Happiness

Philosophy Book Notes

Books used 

Seneca - Dialogues and Essays (Oxford)

Boethius - The Consolation of Philosophy (Penguin)

2 Notes selected

Cicero - Selected Works (Penguin)

2 Notes selected

Epictetus - Discourses, Fragments, Handbook (Oxford)

2 Notes selected

Aquinas - Selected Philosophical Writings (Oxford)

1 Notes selected

Osamu Dazai - No Longer Human

1 Notes selected

Diogenes (Oxford)

1 Notes selected

3 Notes selected

Fyodor Dostoyevsky - Os Irmao Karamazov (Editora 34)

1 Notes selected

Aristotle - The Nicomachean Ethics (Oxford)

1 Notes selected

Happiness

A selection of notes to understand Happiness. 

Happiness

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Happiness, then, is something final and self-sufficient and is the end of the action. (Aristotle The Nicomachean Ethics p.11)

The Formula

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(They were happy, the two of them. I’d been a fool to come between them. I might destroy them both if I were not careful. Humble happiness. A good mother and child. God, I thought, if you listen to the prayers of people like myself, grant me happiness once, only once in my whole life will be enough! Hear my prayers!) (No Longer Human - Osamu Dazai. p.124)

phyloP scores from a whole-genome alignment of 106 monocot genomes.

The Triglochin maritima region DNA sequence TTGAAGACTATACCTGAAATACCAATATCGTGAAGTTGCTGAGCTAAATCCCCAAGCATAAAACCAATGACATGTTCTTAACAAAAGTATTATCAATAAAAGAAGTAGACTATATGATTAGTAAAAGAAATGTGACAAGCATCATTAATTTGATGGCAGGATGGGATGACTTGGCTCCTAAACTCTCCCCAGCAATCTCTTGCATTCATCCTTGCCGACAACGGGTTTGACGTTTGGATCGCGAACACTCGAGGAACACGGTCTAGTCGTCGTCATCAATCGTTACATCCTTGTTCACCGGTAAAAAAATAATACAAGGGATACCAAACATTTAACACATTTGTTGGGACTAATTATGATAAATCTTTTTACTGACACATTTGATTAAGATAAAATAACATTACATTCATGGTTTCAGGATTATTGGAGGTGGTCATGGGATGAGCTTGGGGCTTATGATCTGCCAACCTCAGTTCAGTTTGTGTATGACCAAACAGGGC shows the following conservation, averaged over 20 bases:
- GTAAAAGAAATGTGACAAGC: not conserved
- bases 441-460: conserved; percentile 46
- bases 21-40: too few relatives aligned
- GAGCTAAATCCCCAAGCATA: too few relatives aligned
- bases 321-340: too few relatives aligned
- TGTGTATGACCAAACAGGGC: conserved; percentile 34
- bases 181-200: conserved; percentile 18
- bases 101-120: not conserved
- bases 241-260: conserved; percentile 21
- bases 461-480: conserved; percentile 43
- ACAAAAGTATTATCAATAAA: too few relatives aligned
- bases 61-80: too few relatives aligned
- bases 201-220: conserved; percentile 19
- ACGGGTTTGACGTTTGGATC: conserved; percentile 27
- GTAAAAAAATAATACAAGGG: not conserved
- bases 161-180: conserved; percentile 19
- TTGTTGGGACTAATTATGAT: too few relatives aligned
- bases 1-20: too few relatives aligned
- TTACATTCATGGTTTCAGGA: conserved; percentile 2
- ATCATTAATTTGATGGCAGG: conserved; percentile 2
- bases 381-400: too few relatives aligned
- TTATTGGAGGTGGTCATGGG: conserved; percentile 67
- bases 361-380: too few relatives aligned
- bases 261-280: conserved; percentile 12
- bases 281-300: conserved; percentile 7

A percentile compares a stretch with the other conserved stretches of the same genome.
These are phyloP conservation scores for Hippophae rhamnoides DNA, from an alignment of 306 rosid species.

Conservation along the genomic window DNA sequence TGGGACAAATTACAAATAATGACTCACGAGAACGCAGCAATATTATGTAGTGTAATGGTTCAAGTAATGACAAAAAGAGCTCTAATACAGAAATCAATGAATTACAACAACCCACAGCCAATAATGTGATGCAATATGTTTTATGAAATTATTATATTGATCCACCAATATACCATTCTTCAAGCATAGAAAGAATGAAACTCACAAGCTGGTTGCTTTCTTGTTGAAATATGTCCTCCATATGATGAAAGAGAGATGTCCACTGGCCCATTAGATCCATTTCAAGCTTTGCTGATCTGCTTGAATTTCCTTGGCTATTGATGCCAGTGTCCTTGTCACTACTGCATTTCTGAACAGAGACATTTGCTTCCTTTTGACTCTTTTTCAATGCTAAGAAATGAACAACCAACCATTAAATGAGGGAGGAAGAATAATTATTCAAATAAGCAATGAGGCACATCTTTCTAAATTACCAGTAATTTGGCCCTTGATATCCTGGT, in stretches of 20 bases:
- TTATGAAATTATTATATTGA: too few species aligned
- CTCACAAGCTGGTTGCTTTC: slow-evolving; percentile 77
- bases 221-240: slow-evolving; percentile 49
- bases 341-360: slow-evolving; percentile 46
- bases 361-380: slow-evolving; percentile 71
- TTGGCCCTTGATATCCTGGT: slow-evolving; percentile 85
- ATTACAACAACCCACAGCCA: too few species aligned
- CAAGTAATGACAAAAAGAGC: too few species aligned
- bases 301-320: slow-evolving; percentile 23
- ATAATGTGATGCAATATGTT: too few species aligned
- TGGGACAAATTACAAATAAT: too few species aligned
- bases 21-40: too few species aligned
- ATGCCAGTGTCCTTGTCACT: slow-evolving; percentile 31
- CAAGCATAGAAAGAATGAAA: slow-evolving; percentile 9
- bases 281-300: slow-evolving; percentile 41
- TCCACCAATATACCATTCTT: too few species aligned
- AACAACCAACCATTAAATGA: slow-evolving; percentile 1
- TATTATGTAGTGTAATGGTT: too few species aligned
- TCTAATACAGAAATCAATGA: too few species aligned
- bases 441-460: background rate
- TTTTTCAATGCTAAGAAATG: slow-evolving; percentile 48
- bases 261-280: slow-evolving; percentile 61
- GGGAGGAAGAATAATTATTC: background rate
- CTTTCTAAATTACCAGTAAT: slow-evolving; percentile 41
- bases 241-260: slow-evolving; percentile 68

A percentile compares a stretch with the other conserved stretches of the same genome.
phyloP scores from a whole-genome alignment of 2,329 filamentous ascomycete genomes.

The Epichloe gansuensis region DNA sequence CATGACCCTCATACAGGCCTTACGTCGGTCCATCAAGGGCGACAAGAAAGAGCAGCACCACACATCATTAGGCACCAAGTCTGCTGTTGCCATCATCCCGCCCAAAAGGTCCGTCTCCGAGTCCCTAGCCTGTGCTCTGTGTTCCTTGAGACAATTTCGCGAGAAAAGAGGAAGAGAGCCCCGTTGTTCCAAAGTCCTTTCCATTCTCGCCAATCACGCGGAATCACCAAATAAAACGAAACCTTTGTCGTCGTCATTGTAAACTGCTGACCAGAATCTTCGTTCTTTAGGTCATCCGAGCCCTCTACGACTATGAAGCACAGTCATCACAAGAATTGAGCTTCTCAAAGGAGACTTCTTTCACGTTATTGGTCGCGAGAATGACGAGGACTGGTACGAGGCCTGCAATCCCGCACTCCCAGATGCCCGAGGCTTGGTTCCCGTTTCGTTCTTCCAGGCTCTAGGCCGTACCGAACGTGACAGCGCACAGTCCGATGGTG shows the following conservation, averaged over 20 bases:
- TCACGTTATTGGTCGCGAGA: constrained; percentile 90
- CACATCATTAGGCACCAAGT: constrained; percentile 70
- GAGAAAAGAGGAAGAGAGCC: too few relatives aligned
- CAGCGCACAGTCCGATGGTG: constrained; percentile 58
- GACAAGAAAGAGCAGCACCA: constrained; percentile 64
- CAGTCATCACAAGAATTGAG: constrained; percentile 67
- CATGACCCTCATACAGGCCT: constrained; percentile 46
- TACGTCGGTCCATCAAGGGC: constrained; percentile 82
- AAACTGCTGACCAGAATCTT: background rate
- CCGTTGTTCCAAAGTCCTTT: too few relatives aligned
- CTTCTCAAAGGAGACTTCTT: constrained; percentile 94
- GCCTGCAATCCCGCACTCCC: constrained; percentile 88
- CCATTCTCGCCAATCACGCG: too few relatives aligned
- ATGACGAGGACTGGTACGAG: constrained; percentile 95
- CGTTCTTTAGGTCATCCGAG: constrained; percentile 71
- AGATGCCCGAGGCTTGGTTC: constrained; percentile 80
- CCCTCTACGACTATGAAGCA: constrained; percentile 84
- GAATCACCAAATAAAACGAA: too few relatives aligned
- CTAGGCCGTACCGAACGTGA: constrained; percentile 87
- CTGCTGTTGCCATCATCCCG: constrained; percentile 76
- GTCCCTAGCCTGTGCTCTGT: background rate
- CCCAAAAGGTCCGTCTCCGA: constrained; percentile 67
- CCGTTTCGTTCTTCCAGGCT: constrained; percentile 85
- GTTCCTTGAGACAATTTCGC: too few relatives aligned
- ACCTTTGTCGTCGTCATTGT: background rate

During the course of my life, I have wished innumerable times that I might meet with a violent death, but I have never once desired to kill anybody. I thought that in killing dreaded adversity I might actually be bringing him happiness. (No Longer Human - Osamu Dazai. p.45)

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The happy life is joy based on the truth. (Saint Augustine - Confessions (Oxford) p.199)

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Why live years if happiness is in a day. (Fyodor Dostoyevsky - Os Irmao Karamazov (Editora 34)

Happy Life

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Since no one can say that this is a matter outside experience, the happy life is found in the memory and is recognized when the words are uttered. (Saint Augustine - Confessions (Oxford) p.198)
By a change for the better, it has become converted to that which cannot change either for the better or for the worse. That is what you alone are. You alone are in absolute simplicity. To you it is not one thing to live, another to live in blessed happiness, because you are your own blessedness. (Saint Augustine - Confessions (Oxford) p.275)

Where it is found

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There is great satisfaction in the knowledge of a life well spent and the memory of many things well done. (Cicero - Selected Works - Penguin - p.217)

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The condition under which we are born would be favourable if only we did not abandon them. Nature’s interaction was that we should need no great equipment for living in happiness: every one of us is capable of making himself happy. (Seneca - Dialogues and Essays Oxford p.166)

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He aims to show that stoic ethics can have a transforming influence on the way you live and offers a powerful pathway to human happiness. (Epictetus - Discourses, Fragments, Handbook Oxford p.0)